1.3 Universes and Families
So far, we have been using the expression “ is a type” informally. We are going to make this more precise by introducing universes. A universe is a type whose elements are types. As in naive set theory, we might wish for a universe of all types including itself (that is, with ). However, as in set theory, this is unsound, i.e. we can deduce from it that every type, including the empty type representing the proposition False (see §1.7 (http://planetmath.org/17coproducttypes)), is inhabited. For instance, using a representation of sets as trees, we can directly encode Russell’s paradox .
To avoid the paradox we introduce a hierarchy of universes
where every universe is an element of the next universe . Moreover, we assume that our universes are cumulative, that is that all the elements of the universe are also elements of the universe, i.e. if then also . This is convenient, but has the slightly unpleasant consequence that elements no longer have unique types, and is a bit tricky in other ways that need not concern us here; see the Notes.
When we say that is a type, we mean that it inhabits some universe . We usually want to avoid mentioning the level explicitly, and just assume that levels can be assigned in a consistent way; thus we may write omitting the level. This way we can even write , which can be read as , having left the indices implicit. Writing universes in this style is referred to as typical ambiguity. It is convenient but a bit dangerous, since it allows us to write valid-looking proofs that reproduce the paradoxes of self-reference. If there is any doubt about whether an argument is correct, the way to check it is to try to assign levels consistently to all universes appearing in it. When some universe is assumed, we may refer to types belonging to as small types.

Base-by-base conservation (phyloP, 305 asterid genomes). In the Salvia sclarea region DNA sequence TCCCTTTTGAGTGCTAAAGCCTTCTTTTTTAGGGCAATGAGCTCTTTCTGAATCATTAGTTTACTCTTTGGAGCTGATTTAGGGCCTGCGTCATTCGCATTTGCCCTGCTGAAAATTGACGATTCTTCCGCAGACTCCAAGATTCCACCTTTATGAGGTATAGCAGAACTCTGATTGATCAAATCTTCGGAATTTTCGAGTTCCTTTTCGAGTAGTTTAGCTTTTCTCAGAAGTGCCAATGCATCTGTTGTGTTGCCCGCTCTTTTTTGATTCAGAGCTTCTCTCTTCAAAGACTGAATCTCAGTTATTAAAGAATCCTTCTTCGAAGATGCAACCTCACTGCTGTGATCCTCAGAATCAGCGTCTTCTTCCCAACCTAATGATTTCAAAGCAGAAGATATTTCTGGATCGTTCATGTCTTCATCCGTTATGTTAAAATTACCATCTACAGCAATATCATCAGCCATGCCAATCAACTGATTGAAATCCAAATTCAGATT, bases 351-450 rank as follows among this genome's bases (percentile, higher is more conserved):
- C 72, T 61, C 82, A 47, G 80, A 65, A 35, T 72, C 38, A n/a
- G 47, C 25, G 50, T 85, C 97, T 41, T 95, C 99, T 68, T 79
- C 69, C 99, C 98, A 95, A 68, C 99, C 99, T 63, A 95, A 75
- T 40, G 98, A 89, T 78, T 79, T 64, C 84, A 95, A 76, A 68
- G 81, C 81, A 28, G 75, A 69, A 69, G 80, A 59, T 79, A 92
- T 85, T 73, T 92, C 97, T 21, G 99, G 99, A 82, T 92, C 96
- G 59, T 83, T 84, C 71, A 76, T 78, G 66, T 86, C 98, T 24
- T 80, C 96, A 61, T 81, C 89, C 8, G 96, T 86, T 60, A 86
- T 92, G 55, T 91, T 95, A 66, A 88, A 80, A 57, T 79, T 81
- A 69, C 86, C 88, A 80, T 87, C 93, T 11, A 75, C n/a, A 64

To model a collection of types varying over a given type , we use functions whose codomain is a universe. These functions are called families of types (or sometimes dependent types); they correspond to families of sets as used in set theory.
An example of a type family is the family of finite sets , where is a type with exactly elements. (We cannot define the family yet — indeed, we have not even introduced its domain yet — but we will be able to soon; see \autorefex:fin.) We may denote the elements of by , with subscripts to emphasize that the elements of are different from those of if is different from , and all are different from the ordinary natural numbers (which we will introduce in §1.9 (http://planetmath.org/19thenaturalnumbers)).
As a non-example, in our version of type theory there is no type family “”. Indeed, there is no universe large enough to be its codomain. Moreover, we do not even identify the indices of the universes with the natural numbers of type theory (the latter to be introduced in §1.9 (http://planetmath.org/19thenaturalnumbers)).
- 1 Coquand,Thierry. The paradox of trees in type theory. BIT Numerical Mathematics, 32:10–14 1992